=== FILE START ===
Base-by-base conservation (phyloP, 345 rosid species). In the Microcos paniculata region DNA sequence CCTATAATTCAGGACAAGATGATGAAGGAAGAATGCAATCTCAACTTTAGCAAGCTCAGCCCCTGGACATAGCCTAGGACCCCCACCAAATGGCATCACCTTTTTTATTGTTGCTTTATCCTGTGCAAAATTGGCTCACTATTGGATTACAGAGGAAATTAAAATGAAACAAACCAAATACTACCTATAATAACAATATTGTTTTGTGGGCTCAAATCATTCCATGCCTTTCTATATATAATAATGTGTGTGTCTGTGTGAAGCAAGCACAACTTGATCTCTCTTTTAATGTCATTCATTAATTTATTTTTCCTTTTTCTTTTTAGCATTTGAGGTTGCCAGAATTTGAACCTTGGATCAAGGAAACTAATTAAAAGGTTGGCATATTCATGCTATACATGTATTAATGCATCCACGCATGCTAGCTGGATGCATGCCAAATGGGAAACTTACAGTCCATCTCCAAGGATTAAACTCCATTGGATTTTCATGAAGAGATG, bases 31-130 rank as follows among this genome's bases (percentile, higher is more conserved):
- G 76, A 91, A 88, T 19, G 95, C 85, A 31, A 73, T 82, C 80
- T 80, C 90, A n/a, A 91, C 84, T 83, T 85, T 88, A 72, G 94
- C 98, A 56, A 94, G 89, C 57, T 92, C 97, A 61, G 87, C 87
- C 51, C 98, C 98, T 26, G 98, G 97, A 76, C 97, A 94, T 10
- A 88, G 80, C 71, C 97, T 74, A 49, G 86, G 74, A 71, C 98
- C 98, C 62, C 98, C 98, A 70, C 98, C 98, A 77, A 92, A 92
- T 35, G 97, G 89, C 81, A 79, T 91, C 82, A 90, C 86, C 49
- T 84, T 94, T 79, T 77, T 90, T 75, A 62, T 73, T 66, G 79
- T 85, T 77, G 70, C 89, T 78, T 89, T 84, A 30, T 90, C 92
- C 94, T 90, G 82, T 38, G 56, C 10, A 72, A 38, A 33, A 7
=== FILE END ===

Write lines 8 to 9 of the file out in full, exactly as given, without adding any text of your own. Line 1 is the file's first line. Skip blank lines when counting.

- T 35, G 97, G 89, C 81, A 79, T 91, C 82, A 90, C 86, C 49
- T 84, T 94, T 79, T 77, T 90, T 75, A 62, T 73, T 66, G 79